South Africa


Eskom must get its ducks in a row or else ‘organisational culture’ will sink the business, De Ruyter tells conference

Eskom must get its ducks in a row or else ‘organisational culture’ will sink the business, De Ruyter tells conference
Eskom's Group Chief Executive Officer André de Ruyter. (Photo: Waldo Swiegers/Bloomberg via Getty Images)

André de Ruyter has been shaking up the lethargic culture at the state-owned power utility, and for good reason: if the status quo is maintained, we all might as well stock up on candles and braai wood now.

Eskom’s group chief executive officer, André de Ruyter, told the Joburg Indaba mining conference that the utility’s “organisational culture” would sink the business if things did not change. This includes the fight against corruption, and Eskom remains in pursuit of those who enriched themselves while running the SOE into the ground. Oh, and its debt needs to be cut by more than half to R200-billion. 

De Ruyter has been shaking up the lethargic culture at the state-owned power utility, and for good reason: if the status quo is maintained, we all might as well stock up on candles and braai wood now.

In a keynote address on Thursday to the online Joburg Indaba, organised by Resources 4 Africa, the CEO made it clear that a metamorphosis in culture was well underway at Megawatt Park.

“If we continue to leave Eskom’s organisational culture unattended, this has the potential to sink our business and severely compromise our value-add to the country,” he said.

Addressing this had included “the implementation of consequence management and disciplinary action for the failure to discharge critical duties in a quality manner”. In layperson’s terms, that means if you don’t perform, you will be shown the door. In September De Ruyter suspended two power station managers in the wake of Stage 4 load shedding for “apathetic behaviour”, so this is not just posturing. 

“Irrespective of the investment made to develop plans and strategies, none of these will amount to anything if we do not have the right business culture. Having said so, let us also appreciate that organisational culture is not something that we are going to transform overnight and that there is no single silver bullet that will bring about the desired changes,” De Ruyter, seated before impressive shelves of books, said into the camera.

Carrots are also being used alongside the sticks. De Ruyter said he spends 90 minutes every week talking “to employees who have distinguished themselves with their contributions to Eskom”.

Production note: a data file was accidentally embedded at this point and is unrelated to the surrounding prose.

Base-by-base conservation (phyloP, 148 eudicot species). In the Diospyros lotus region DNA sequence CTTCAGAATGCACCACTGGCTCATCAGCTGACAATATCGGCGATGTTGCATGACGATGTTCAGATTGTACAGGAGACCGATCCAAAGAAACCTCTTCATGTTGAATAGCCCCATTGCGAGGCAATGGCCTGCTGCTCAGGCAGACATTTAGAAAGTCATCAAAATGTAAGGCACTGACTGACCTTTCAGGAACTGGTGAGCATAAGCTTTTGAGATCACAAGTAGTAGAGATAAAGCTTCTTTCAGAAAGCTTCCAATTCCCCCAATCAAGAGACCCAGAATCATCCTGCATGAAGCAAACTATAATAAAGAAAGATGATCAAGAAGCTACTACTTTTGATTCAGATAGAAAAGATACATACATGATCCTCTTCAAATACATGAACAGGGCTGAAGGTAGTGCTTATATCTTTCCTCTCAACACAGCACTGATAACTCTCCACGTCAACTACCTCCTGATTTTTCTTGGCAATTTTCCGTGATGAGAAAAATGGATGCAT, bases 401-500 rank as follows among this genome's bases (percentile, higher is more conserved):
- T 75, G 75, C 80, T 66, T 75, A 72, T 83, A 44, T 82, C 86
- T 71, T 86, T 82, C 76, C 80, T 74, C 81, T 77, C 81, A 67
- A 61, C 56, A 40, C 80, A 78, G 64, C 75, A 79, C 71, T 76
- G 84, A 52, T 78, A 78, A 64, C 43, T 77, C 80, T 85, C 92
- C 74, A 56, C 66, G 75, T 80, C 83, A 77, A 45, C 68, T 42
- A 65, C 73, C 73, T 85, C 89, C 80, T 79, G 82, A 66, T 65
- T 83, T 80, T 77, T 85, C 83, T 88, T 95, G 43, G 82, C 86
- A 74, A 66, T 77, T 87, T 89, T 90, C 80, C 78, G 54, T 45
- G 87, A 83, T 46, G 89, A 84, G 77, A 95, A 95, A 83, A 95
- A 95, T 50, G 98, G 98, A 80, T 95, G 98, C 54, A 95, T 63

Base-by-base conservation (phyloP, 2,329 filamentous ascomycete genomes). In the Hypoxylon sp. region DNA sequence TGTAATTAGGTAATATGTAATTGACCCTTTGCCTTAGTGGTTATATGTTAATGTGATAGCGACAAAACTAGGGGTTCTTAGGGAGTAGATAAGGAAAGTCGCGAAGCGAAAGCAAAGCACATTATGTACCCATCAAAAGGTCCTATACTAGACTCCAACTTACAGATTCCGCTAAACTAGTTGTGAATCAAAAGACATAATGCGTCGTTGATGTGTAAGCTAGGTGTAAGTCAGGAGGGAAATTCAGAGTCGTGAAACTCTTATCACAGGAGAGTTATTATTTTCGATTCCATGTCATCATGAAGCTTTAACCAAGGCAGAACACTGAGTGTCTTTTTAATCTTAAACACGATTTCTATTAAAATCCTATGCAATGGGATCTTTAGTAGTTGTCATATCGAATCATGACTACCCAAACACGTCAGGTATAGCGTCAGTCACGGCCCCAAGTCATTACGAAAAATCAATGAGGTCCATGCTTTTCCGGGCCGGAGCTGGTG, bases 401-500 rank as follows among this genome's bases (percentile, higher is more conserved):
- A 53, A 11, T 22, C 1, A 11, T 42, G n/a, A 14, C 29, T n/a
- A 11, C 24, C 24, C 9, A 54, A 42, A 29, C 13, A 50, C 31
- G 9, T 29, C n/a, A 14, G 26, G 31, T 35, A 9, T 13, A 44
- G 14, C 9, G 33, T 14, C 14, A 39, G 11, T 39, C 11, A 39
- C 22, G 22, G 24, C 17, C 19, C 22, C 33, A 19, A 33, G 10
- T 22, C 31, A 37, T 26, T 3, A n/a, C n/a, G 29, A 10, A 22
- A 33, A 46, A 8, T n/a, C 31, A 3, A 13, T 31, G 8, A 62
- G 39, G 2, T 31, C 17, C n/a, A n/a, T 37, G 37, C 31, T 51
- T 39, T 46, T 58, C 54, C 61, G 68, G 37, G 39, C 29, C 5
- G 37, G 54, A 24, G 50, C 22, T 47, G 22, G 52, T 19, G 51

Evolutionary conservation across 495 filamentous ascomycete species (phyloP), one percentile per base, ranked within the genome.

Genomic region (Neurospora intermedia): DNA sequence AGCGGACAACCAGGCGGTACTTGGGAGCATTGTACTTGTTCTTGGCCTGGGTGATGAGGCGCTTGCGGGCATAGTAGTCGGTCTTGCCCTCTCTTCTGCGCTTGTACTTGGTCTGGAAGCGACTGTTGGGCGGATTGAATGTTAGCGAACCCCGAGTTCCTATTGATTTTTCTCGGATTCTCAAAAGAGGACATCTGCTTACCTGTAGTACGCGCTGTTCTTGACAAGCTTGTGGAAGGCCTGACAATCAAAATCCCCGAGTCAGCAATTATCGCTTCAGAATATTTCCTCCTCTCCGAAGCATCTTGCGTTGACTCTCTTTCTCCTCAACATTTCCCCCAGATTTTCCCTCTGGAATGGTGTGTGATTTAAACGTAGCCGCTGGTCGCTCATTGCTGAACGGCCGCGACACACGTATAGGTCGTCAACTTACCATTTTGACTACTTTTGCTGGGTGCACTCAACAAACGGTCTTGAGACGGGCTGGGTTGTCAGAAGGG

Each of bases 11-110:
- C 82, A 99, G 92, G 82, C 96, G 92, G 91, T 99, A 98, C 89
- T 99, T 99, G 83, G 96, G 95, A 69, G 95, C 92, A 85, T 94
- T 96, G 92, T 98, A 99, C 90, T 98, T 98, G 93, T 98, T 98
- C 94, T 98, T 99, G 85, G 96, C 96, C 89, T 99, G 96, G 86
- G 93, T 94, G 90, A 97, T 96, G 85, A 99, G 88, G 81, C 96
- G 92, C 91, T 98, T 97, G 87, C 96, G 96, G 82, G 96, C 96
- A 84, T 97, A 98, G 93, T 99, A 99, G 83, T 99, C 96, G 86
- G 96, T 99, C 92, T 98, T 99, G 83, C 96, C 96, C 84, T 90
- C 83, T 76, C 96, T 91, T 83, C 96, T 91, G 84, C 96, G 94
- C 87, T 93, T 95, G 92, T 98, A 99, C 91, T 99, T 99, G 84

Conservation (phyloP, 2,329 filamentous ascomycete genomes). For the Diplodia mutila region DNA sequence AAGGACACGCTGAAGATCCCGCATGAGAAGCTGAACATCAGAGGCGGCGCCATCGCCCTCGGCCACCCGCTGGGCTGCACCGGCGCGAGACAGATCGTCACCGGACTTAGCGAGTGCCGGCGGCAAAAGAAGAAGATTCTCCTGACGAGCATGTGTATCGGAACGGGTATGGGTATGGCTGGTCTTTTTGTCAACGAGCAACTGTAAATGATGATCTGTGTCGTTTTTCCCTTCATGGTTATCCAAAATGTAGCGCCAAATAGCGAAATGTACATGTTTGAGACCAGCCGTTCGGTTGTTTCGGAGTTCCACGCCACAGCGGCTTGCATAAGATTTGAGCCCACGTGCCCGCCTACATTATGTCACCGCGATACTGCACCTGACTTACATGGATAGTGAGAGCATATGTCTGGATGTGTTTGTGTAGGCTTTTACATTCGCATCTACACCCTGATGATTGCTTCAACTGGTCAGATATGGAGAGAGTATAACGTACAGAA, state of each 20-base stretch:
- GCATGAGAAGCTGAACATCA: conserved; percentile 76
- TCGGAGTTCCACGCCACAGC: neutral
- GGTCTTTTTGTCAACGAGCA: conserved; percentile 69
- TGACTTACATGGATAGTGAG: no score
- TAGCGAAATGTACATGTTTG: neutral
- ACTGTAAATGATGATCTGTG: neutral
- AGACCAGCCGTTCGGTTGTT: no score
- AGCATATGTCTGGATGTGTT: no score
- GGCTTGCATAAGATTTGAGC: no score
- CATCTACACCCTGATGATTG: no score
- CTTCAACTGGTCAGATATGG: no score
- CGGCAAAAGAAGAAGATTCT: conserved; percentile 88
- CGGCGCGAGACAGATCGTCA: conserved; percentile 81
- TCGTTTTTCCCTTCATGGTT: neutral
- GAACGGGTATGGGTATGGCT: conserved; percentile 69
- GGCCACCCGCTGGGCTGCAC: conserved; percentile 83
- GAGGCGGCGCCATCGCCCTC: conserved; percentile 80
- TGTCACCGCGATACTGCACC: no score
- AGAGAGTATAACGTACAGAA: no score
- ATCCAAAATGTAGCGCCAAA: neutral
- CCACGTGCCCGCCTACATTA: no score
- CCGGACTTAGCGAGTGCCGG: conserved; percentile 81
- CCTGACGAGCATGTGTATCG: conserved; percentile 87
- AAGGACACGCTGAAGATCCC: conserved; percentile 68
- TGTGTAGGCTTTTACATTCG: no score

Of course, one of the biggest threats to Eskom has been the culture of corruption which saw the utility looted during the era of State Capture.

“We have also made efforts to reverse the rot of corruption. The issuing of summonses against 12 defendants (in this case, former Eskom employees and board members) associated with State Capture is a critical step in this effort,” De Ruyter said. This was in reference to the civil suit launched in August to recoup R3.8-billion that was allegedly diverted to help the Guptas purchase Optimum Coal. Key defendants in the case include former CEO Brian Molefe and former CFO Anoj Singh.

And there is more to come on that front.

“We will continue to pursue those who have sought to enrich themselves at the expense of Eskom, and are about to step up our legal processes to deliver these outcomes,” De Ruyter said. So there may be more alleged Eskom agents of State Capture out there having sleepless nights. 

Changing the culture is also aimed at improving the company’s financial performance. Everything about Eskom is always mega, and not just watts. De Ruyter also said that, “Focused actions to address Eskom’s balance sheet are in progress. Our financial modelling illustrates that Eskom can only achieve independent financial sustainability if its debt balance is reduced to R200-billion, a closing cash balance of R30-billion, and an EBITDA [earnings before interest, taxes, depreciation, and amortisation] margin of 35%. Our debt was a staggering R488-billion as at end-March 2020; as you may imagine, the interest bill on this is unsustainable, and requires us to borrow money to pay interest.”

So, to be viable the company has to cut its debt by more than half from nose-bleed levels. That underscores the scale of mismanagement under the culture of impunity that is now in for a shock.  

De Ruyter noted that, “It is clear that a structural solution must be found.” It is not just apathetic managers on the chopping block. DM/BM


Comments - Please in order to comment.

  • James Cunningham says:

    You have to admire André for taking on this assignment. I imagine the push back against his cultural adjustments has already begun. Where can the almost 300 billion come from? The only route I can see is if the Global green lobby is asked to pay for the pleasure of taking ESKOM coal stations out of commission and the energy supplied by outsourced renewables instead.

  • Alley Cat says:

    I rate this man… The culture of lethargy and apathy at Eskom is visible throughout their power stations and has been for many years. Good on him for addressing it head on!